1:21am, 163, nuts, cottage cheese, honey, apple sauce, syrup
    2:23am, 122, slice of ezekiel bread with mayo and slices of cheddar cheese and the last couple bites of the cottage cheese, honey, apple sauce with syrup.
    3:22am, 138,
    4:22am, 106, a cookie and a some nuts
    6:07am 191, another good sized bowl of apple sauce, syrup, cottage cheese and another cookie and probably some nuts, too.

    As you can see, his blood sugar was even more reluctant to stay up this night than the first night. Even though he had all that sugar and food his blood sugar was still dropping when I backed off between 2:23am and 3:22am. Between 3:22am and 4:22am I gave him a cookie and some nuts and yet his blood sugar still dropped from 138 to 106 during that hour. Whatever was nosediving his blood sugar levels only finally quit at around 5 or 6 am, when it finally jumped to 191 as it normally would with this sort of sugary intake.

    Can exercise or some other factor explain this nosedive in blood sugar level? My father is adamant that he did not accidentally swap the Lantis with the Humulin, which fits scenario perfectly
    Root16 responded:
    Normally he would never ever eat this much sugar. Normally he eats a normal diet or a low glycemic diet. On the low glycemic diet his blood sugar is well controlled and regularly can expect tests in between 120 and 180 and never these nosedives in glucose level. On the normal diets 200s are typical readings before meals. Normal diet means a very limited amount of sweets, but allowed high glycemic foods like pasta and white rice. Low glycemic diet means low glycemic foods only such as hearty, slow release whole grains and proteins like cottage cheese and chicken.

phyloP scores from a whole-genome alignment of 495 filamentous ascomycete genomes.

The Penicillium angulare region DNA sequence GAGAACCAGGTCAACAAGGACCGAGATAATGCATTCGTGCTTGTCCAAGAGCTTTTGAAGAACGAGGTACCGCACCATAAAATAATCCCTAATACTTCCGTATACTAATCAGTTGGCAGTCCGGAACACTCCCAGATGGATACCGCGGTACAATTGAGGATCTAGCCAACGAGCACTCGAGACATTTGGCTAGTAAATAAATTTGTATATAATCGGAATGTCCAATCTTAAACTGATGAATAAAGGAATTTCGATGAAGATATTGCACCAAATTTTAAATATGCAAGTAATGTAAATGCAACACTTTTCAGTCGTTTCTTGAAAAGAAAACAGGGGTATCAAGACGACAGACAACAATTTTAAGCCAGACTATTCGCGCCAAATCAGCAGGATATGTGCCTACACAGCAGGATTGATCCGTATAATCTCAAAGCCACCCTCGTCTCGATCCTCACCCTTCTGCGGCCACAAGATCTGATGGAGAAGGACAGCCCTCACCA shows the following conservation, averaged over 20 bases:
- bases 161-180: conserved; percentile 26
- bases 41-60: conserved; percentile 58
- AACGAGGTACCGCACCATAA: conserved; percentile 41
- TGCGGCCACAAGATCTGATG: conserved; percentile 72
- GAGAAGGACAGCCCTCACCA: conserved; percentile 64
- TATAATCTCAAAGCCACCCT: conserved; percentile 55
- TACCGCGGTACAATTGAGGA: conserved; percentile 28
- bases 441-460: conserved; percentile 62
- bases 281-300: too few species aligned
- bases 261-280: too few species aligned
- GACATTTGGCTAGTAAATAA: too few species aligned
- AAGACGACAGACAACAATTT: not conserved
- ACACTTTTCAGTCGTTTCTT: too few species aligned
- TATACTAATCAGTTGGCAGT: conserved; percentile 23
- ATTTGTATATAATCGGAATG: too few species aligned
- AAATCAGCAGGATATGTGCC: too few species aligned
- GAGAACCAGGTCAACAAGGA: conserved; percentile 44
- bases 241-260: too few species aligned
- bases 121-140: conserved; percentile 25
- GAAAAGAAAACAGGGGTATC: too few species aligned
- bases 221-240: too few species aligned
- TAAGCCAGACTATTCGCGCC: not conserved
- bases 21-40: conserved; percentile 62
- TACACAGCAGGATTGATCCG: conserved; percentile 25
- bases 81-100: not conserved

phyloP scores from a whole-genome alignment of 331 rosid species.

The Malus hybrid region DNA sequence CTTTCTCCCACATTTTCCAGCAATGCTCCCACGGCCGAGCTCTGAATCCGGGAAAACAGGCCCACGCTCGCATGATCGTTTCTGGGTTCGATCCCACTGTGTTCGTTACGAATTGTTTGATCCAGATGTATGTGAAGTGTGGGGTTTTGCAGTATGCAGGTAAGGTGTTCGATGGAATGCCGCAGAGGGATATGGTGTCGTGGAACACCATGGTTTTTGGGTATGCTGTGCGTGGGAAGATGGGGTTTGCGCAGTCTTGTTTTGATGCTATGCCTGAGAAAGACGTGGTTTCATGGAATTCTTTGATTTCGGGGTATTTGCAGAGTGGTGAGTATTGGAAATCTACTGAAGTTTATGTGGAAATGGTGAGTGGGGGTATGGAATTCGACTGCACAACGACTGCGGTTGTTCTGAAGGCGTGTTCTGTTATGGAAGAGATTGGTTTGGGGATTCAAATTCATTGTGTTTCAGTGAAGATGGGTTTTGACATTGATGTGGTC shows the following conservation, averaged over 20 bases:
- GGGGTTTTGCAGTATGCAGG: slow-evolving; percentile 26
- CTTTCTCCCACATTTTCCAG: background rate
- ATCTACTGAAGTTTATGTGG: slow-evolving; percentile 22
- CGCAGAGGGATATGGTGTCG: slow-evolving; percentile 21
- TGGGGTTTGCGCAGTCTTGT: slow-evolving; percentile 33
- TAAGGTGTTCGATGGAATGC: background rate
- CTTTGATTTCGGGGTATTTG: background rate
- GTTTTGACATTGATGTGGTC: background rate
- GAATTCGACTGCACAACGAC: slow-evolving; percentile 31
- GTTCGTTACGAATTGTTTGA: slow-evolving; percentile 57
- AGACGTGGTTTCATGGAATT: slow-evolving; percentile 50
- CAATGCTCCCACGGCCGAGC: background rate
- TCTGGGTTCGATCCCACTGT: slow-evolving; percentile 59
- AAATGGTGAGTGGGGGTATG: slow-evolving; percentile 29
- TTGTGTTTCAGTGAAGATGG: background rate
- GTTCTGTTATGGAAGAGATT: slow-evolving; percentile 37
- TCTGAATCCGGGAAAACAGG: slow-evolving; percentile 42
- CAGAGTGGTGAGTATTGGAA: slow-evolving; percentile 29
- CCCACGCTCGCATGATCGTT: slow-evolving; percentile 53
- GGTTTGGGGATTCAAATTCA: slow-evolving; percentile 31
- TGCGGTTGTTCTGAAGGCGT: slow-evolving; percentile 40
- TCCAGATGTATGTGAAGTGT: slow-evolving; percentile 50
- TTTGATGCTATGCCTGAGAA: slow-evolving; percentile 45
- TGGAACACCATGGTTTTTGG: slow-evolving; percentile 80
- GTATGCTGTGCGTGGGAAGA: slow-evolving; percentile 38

The simple explanation for these seizures and reluctant to rebound glucose levels would be that my dad accidentally gave my grandfather 38 Humulin instead of 38 Lantis. This would explain the stubborn glucose levels as the humulin at that dose would surely nosedive the glucose levels for as long as it was working through his system, something like six hours, which is about the time his glucose levels stopped nosediving.

    If anything about my posts isn't clear or if you have any questions, please don't hesitate to ask. Thanks!
    flutetooter responded:
    Definitely report your data and concerns to his doctor. Be sure to ask the doctor what to use for a "low". Cottage cheese, cheddar cheese, nuts, and mayo contain mostly protein and fats, and therefore do not raise the blood sugar. In fact they slow down the raise you are trying to attain. This is a serious issue for your grandfather and it deserves your attention to help him if you can. It also sounds IMO that his low glycemic diet would help stabalize his daily sugars rather than his "normal" diet which contains pasta, rice, and sweets. Many of us stay away from those sugar raising foods. It sound like you have a pretty good understanding of the disease. Let us know how this turns out.
    If at first you don't succeed, try, try again!